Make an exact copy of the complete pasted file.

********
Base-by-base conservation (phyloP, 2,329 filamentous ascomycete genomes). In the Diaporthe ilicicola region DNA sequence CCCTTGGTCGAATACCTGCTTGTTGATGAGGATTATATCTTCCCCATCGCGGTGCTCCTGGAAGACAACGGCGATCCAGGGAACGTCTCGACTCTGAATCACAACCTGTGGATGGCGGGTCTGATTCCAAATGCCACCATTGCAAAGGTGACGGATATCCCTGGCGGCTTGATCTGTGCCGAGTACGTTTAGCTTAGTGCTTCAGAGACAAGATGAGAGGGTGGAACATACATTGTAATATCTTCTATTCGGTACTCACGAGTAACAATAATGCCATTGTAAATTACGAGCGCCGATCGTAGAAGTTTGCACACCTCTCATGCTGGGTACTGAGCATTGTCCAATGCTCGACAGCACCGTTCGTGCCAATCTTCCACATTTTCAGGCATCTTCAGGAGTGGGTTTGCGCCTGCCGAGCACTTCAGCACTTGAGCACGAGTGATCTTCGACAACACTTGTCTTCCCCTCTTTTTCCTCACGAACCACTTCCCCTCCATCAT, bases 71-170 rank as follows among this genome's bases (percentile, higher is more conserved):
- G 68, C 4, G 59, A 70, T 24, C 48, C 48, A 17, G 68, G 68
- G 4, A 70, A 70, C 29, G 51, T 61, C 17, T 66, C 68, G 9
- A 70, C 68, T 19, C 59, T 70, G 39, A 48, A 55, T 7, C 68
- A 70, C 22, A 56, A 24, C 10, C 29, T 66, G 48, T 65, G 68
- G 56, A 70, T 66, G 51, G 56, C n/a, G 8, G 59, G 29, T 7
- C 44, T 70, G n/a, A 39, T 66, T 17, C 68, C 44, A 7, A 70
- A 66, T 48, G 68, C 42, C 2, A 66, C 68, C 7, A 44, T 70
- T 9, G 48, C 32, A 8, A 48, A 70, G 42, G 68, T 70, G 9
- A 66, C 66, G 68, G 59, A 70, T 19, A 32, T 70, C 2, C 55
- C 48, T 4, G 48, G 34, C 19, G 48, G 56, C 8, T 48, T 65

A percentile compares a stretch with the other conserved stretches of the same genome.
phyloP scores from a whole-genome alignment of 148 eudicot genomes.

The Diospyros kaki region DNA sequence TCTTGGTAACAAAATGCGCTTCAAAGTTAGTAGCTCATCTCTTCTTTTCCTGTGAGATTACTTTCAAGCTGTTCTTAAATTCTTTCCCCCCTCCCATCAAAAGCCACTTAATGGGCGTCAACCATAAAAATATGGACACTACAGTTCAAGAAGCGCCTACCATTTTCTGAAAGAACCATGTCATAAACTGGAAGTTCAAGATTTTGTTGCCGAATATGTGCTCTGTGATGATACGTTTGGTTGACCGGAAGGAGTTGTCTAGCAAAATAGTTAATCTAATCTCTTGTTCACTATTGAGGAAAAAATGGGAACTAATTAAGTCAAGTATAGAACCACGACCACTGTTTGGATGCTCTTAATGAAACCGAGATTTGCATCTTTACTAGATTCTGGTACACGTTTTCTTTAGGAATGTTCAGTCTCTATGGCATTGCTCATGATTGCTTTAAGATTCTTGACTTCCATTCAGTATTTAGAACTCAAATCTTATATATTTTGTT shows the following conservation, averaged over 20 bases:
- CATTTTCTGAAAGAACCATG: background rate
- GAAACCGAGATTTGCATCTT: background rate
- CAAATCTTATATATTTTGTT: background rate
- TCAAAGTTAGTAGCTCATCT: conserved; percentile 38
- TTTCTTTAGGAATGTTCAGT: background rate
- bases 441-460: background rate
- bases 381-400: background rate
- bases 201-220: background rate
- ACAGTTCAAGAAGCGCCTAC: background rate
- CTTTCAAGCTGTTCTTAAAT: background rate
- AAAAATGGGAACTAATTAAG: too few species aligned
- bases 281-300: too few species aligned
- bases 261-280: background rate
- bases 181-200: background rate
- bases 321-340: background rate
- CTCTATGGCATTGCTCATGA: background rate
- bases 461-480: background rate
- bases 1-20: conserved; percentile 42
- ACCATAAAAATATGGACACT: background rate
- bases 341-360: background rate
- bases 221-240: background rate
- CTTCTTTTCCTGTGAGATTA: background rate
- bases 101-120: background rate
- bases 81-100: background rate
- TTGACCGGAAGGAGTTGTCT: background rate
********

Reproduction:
Base-by-base conservation (phyloP, 2,329 filamentous ascomycete genomes). In the Diaporthe ilicicola region DNA sequence CCCTTGGTCGAATACCTGCTTGTTGATGAGGATTATATCTTCCCCATCGCGGTGCTCCTGGAAGACAACGGCGATCCAGGGAACGTCTCGACTCTGAATCACAACCTGTGGATGGCGGGTCTGATTCCAAATGCCACCATTGCAAAGGTGACGGATATCCCTGGCGGCTTGATCTGTGCCGAGTACGTTTAGCTTAGTGCTTCAGAGACAAGATGAGAGGGTGGAACATACATTGTAATATCTTCTATTCGGTACTCACGAGTAACAATAATGCCATTGTAAATTACGAGCGCCGATCGTAGAAGTTTGCACACCTCTCATGCTGGGTACTGAGCATTGTCCAATGCTCGACAGCACCGTTCGTGCCAATCTTCCACATTTTCAGGCATCTTCAGGAGTGGGTTTGCGCCTGCCGAGCACTTCAGCACTTGAGCACGAGTGATCTTCGACAACACTTGTCTTCCCCTCTTTTTCCTCACGAACCACTTCCCCTCCATCAT, bases 71-170 rank as follows among this genome's bases (percentile, higher is more conserved):
- G 68, C 4, G 59, A 70, T 24, C 48, C 48, A 17, G 68, G 68
- G 4, A 70, A 70, C 29, G 51, T 61, C 17, T 66, C 68, G 9
- A 70, C 68, T 19, C 59, T 70, G 39, A 48, A 55, T 7, C 68
- A 70, C 22, A 56, A 24, C 10, C 29, T 66, G 48, T 65, G 68
- G 56, A 70, T 66, G 51, G 56, C n/a, G 8, G 59, G 29, T 7
- C 44, T 70, G n/a, A 39, T 66, T 17, C 68, C 44, A 7, A 70
- A 66, T 48, G 68, C 42, C 2, A 66, C 68, C 7, A 44, T 70
- T 9, G 48, C 32, A 8, A 48, A 70, G 42, G 68, T 70, G 9
- A 66, C 66, G 68, G 59, A 70, T 19, A 32, T 70, C 2, C 55
- C 48, T 4, G 48, G 34, C 19, G 48, G 56, C 8, T 48, T 65

A percentile compares a stretch with the other conserved stretches of the same genome.
phyloP scores from a whole-genome alignment of 148 eudicot genomes.

The Diospyros kaki region DNA sequence TCTTGGTAACAAAATGCGCTTCAAAGTTAGTAGCTCATCTCTTCTTTTCCTGTGAGATTACTTTCAAGCTGTTCTTAAATTCTTTCCCCCCTCCCATCAAAAGCCACTTAATGGGCGTCAACCATAAAAATATGGACACTACAGTTCAAGAAGCGCCTACCATTTTCTGAAAGAACCATGTCATAAACTGGAAGTTCAAGATTTTGTTGCCGAATATGTGCTCTGTGATGATACGTTTGGTTGACCGGAAGGAGTTGTCTAGCAAAATAGTTAATCTAATCTCTTGTTCACTATTGAGGAAAAAATGGGAACTAATTAAGTCAAGTATAGAACCACGACCACTGTTTGGATGCTCTTAATGAAACCGAGATTTGCATCTTTACTAGATTCTGGTACACGTTTTCTTTAGGAATGTTCAGTCTCTATGGCATTGCTCATGATTGCTTTAAGATTCTTGACTTCCATTCAGTATTTAGAACTCAAATCTTATATATTTTGTT shows the following conservation, averaged over 20 bases:
- CATTTTCTGAAAGAACCATG: background rate
- GAAACCGAGATTTGCATCTT: background rate
- CAAATCTTATATATTTTGTT: background rate
- TCAAAGTTAGTAGCTCATCT: conserved; percentile 38
- TTTCTTTAGGAATGTTCAGT: background rate
- bases 441-460: background rate
- bases 381-400: background rate
- bases 201-220: background rate
- ACAGTTCAAGAAGCGCCTAC: background rate
- CTTTCAAGCTGTTCTTAAAT: background rate
- AAAAATGGGAACTAATTAAG: too few species aligned
- bases 281-300: too few species aligned
- bases 261-280: background rate
- bases 181-200: background rate
- bases 321-340: background rate
- CTCTATGGCATTGCTCATGA: background rate
- bases 461-480: background rate
- bases 1-20: conserved; percentile 42
- ACCATAAAAATATGGACACT: background rate
- bases 341-360: background rate
- bases 221-240: background rate
- CTTCTTTTCCTGTGAGATTA: background rate
- bases 101-120: background rate
- bases 81-100: background rate
- TTGACCGGAAGGAGTTGTCT: background rate